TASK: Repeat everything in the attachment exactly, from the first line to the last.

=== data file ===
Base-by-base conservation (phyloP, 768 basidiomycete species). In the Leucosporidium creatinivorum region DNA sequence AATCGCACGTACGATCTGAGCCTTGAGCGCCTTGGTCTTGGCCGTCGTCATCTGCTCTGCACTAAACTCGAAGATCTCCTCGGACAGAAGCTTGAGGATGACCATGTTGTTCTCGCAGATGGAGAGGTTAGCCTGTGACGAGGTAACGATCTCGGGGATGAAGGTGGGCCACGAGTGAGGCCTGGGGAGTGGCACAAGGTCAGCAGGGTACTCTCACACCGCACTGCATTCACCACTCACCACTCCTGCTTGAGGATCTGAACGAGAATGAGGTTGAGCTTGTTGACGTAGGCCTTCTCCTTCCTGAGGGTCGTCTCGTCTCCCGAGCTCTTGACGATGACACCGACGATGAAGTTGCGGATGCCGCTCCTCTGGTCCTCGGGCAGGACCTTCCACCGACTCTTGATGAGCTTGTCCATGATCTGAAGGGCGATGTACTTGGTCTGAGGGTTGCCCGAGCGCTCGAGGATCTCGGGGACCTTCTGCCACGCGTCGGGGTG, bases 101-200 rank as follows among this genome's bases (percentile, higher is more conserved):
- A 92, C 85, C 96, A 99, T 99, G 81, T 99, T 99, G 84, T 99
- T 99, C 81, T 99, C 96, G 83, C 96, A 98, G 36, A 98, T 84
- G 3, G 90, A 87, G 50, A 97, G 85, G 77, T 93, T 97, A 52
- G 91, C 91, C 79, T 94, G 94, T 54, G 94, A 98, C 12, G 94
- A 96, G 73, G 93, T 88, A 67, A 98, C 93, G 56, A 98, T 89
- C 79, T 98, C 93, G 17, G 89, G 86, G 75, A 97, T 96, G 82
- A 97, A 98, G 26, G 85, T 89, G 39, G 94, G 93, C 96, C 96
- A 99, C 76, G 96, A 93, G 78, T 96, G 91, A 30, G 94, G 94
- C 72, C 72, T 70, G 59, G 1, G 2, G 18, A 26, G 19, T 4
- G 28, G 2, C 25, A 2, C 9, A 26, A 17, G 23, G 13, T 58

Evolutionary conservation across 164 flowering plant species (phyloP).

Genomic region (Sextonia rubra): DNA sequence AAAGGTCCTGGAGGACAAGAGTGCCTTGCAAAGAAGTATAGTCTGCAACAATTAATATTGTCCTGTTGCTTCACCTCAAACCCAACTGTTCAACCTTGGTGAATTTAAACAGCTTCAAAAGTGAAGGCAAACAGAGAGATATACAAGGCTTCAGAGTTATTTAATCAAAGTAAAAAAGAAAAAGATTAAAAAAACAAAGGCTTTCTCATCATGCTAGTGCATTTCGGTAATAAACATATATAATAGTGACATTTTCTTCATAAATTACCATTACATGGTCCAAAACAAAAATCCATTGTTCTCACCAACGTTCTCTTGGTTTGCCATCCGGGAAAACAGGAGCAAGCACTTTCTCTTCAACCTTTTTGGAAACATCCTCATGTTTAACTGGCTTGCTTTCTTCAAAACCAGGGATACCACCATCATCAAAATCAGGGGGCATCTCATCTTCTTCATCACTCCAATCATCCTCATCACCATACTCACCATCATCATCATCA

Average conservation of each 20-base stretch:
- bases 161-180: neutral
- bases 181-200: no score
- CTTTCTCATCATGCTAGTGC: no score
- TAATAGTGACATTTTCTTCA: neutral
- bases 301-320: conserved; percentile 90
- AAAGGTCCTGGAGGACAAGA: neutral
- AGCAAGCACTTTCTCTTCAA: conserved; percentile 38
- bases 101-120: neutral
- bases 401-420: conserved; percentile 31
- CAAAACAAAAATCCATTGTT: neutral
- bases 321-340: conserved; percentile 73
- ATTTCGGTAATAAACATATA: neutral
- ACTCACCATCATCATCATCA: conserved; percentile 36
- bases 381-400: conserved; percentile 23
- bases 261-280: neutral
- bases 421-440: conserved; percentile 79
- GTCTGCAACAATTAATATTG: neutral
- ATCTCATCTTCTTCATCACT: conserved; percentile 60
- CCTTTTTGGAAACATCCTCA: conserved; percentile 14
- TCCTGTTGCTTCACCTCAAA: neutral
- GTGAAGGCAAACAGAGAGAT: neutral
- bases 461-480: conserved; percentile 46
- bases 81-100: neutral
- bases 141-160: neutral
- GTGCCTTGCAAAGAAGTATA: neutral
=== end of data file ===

Base-by-base conservation (phyloP, 768 basidiomycete species). In the Leucosporidium creatinivorum region DNA sequence AATCGCACGTACGATCTGAGCCTTGAGCGCCTTGGTCTTGGCCGTCGTCATCTGCTCTGCACTAAACTCGAAGATCTCCTCGGACAGAAGCTTGAGGATGACCATGTTGTTCTCGCAGATGGAGAGGTTAGCCTGTGACGAGGTAACGATCTCGGGGATGAAGGTGGGCCACGAGTGAGGCCTGGGGAGTGGCACAAGGTCAGCAGGGTACTCTCACACCGCACTGCATTCACCACTCACCACTCCTGCTTGAGGATCTGAACGAGAATGAGGTTGAGCTTGTTGACGTAGGCCTTCTCCTTCCTGAGGGTCGTCTCGTCTCCCGAGCTCTTGACGATGACACCGACGATGAAGTTGCGGATGCCGCTCCTCTGGTCCTCGGGCAGGACCTTCCACCGACTCTTGATGAGCTTGTCCATGATCTGAAGGGCGATGTACTTGGTCTGAGGGTTGCCCGAGCGCTCGAGGATCTCGGGGACCTTCTGCCACGCGTCGGGGTG, bases 101-200 rank as follows among this genome's bases (percentile, higher is more conserved):
- A 92, C 85, C 96, A 99, T 99, G 81, T 99, T 99, G 84, T 99
- T 99, C 81, T 99, C 96, G 83, C 96, A 98, G 36, A 98, T 84
- G 3, G 90, A 87, G 50, A 97, G 85, G 77, T 93, T 97, A 52
- G 91, C 91, C 79, T 94, G 94, T 54, G 94, A 98, C 12, G 94
- A 96, G 73, G 93, T 88, A 67, A 98, C 93, G 56, A 98, T 89
- C 79, T 98, C 93, G 17, G 89, G 86, G 75, A 97, T 96, G 82
- A 97, A 98, G 26, G 85, T 89, G 39, G 94, G 93, C 96, C 96
- A 99, C 76, G 96, A 93, G 78, T 96, G 91, A 30, G 94, G 94
- C 72, C 72, T 70, G 59, G 1, G 2, G 18, A 26, G 19, T 4
- G 28, G 2, C 25, A 2, C 9, A 26, A 17, G 23, G 13, T 58

Evolutionary conservation across 164 flowering plant species (phyloP).

Genomic region (Sextonia rubra): DNA sequence AAAGGTCCTGGAGGACAAGAGTGCCTTGCAAAGAAGTATAGTCTGCAACAATTAATATTGTCCTGTTGCTTCACCTCAAACCCAACTGTTCAACCTTGGTGAATTTAAACAGCTTCAAAAGTGAAGGCAAACAGAGAGATATACAAGGCTTCAGAGTTATTTAATCAAAGTAAAAAAGAAAAAGATTAAAAAAACAAAGGCTTTCTCATCATGCTAGTGCATTTCGGTAATAAACATATATAATAGTGACATTTTCTTCATAAATTACCATTACATGGTCCAAAACAAAAATCCATTGTTCTCACCAACGTTCTCTTGGTTTGCCATCCGGGAAAACAGGAGCAAGCACTTTCTCTTCAACCTTTTTGGAAACATCCTCATGTTTAACTGGCTTGCTTTCTTCAAAACCAGGGATACCACCATCATCAAAATCAGGGGGCATCTCATCTTCTTCATCACTCCAATCATCCTCATCACCATACTCACCATCATCATCATCA

Average conservation of each 20-base stretch:
- bases 161-180: neutral
- bases 181-200: no score
- CTTTCTCATCATGCTAGTGC: no score
- TAATAGTGACATTTTCTTCA: neutral
- bases 301-320: conserved; percentile 90
- AAAGGTCCTGGAGGACAAGA: neutral
- AGCAAGCACTTTCTCTTCAA: conserved; percentile 38
- bases 101-120: neutral
- bases 401-420: conserved; percentile 31
- CAAAACAAAAATCCATTGTT: neutral
- bases 321-340: conserved; percentile 73
- ATTTCGGTAATAAACATATA: neutral
- ACTCACCATCATCATCATCA: conserved; percentile 36
- bases 381-400: conserved; percentile 23
- bases 261-280: neutral
- bases 421-440: conserved; percentile 79
- GTCTGCAACAATTAATATTG: neutral
- ATCTCATCTTCTTCATCACT: conserved; percentile 60
- CCTTTTTGGAAACATCCTCA: conserved; percentile 14
- TCCTGTTGCTTCACCTCAAA: neutral
- GTGAAGGCAAACAGAGAGAT: neutral
- bases 461-480: conserved; percentile 46
- bases 81-100: neutral
- bases 141-160: neutral
- GTGCCTTGCAAAGAAGTATA: neutral